Parka. Kodiak Eskimos. USA , Alaska state, Kodiak. North America, The North-West of the continent, Alaska, Kodiak Island.

Parka
Collection MAE RAS: № 593-14
Image ID: 4071408
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Museum inventory number:
№ 593-14
Title:
Parka
Ethnicity:
Kodiak Eskimos
Place:
USA , Alaska state, Kodiak
Geography:
North America, The North-West of the continent, Alaska, Kodiak Island
Collector:
Voznesenskii Ilya Gavrilovich, zoologist, entomologist, traveller
Expedition:
I.G. Voznesenskii's expedition (1840-1849)
Materials:
loon skin, sinew
Dimensions:
length 120 cm, width at the hem 70 cm, width including sleeves 130 cm, width at the cuffs 14 cm
Commentation:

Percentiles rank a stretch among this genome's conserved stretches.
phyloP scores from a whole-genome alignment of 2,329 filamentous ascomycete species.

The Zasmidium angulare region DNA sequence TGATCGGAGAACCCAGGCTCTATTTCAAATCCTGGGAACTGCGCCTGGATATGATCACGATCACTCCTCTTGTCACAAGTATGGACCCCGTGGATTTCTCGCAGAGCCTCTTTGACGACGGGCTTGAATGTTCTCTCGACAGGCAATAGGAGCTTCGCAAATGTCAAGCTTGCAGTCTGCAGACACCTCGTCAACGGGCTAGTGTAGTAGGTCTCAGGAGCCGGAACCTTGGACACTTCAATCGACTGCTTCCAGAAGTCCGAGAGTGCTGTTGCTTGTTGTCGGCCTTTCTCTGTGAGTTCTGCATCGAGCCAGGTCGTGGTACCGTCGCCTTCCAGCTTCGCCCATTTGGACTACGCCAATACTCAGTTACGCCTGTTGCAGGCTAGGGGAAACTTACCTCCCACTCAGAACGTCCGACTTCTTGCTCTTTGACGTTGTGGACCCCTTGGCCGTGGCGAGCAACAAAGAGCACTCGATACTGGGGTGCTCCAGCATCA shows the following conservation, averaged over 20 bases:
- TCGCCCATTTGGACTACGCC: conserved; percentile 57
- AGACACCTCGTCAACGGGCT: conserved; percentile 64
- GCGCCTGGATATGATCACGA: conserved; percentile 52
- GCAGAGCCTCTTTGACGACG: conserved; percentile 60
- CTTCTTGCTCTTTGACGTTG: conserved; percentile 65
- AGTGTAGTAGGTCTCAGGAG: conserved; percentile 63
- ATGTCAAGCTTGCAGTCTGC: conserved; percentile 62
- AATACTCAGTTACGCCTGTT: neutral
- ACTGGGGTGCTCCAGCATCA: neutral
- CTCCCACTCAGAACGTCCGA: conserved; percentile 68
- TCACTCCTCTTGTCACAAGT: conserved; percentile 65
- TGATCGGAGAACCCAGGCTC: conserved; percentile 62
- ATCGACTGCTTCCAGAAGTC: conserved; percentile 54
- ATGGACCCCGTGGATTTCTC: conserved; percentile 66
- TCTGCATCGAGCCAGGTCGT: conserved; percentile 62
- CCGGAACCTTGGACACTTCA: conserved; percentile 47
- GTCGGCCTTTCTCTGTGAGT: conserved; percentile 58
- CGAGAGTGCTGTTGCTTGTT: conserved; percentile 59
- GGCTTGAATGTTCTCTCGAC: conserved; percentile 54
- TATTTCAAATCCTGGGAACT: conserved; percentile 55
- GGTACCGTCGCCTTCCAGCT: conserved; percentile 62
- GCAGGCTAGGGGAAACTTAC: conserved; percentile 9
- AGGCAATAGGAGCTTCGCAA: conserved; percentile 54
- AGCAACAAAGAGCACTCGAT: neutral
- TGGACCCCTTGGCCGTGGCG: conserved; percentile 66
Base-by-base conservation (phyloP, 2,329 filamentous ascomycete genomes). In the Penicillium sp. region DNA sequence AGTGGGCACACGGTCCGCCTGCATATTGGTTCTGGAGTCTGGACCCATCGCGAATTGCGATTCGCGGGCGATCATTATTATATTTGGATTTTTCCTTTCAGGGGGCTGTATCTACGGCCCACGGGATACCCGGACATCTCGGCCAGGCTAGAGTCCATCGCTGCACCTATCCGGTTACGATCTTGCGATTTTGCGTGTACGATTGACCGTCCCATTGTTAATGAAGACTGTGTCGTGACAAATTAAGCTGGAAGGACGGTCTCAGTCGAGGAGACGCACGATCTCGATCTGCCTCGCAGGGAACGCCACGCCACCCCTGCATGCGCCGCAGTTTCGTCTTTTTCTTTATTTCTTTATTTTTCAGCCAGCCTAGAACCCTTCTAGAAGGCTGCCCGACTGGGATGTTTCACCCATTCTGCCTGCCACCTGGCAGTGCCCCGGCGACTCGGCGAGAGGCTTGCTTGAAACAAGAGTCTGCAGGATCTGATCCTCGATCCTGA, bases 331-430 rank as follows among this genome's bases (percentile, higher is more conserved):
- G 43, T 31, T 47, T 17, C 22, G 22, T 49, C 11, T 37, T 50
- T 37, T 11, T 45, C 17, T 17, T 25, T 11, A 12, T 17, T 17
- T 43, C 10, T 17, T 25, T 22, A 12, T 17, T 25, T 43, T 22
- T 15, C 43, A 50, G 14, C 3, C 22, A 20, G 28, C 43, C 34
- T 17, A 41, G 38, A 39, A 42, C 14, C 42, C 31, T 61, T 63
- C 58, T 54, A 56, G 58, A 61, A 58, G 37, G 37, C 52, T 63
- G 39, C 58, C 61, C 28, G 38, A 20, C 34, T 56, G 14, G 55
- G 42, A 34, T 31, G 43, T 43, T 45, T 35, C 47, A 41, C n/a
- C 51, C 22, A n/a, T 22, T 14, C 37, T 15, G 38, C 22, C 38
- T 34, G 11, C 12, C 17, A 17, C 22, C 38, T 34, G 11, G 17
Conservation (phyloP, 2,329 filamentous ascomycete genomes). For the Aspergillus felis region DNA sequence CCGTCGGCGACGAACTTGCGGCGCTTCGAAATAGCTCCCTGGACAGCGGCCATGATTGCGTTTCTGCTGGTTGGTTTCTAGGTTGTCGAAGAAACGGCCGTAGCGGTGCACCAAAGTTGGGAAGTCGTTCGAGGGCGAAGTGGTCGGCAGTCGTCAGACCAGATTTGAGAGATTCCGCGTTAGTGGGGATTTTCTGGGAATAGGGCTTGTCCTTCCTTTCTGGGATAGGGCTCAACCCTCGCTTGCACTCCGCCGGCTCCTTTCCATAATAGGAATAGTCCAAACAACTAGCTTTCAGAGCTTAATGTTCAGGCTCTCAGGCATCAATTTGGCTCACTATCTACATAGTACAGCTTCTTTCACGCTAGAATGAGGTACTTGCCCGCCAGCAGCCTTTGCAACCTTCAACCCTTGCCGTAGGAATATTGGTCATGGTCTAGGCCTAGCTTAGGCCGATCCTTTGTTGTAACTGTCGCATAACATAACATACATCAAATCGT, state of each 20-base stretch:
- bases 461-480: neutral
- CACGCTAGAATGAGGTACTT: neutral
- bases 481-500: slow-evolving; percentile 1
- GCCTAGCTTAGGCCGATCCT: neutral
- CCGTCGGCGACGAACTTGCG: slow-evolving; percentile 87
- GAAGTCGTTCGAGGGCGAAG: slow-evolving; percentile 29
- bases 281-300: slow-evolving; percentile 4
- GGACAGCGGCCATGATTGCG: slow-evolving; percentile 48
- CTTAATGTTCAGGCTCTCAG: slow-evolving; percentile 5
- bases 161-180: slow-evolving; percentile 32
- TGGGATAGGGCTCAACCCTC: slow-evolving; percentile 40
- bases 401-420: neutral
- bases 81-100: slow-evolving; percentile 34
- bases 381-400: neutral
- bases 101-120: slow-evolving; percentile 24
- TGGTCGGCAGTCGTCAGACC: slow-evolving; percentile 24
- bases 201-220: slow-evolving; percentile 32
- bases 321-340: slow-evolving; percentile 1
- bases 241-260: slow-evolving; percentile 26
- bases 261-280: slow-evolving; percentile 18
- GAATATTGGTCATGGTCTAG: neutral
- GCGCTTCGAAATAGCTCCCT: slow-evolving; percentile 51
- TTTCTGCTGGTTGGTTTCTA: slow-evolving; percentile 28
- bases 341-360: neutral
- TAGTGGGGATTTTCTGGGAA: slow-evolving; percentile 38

“Bird skins—from loons, horned puffins and tufted puffins—comprise the clothing of the Aleuts. The bird skin parka was invented by them in response to their wilderness circumstances and nothing could be better suited to their climate and their way of life. These parkas are exceptionally warm and when they wear them with the feathers on the outside the rain rolls off and does not penetrate the inner side of the skin which they have rubbed with fat so that it is impervious to wetness and humidity. Even winds do not penetrate the skins, and when they wear them along with kamleikas made from intestines, the Aleuts have long been in a position to endure wind, cold and wetness. If a man is thoroughly cold and his parka is wet, when he goes into his yurt or even outside, he will squat down, put a flat dish containing oil on his knees, throw off his parka and even his head covering. In an hour or less he will have warmed his whole body and also dried out his clothing.” . . . ”Parkas are sewn differently depending on the sizes of the bird skins. It takes 50 loons, 40 tufted puffins or 30 horned puffins.” (Khlebnikov 1979: 38)
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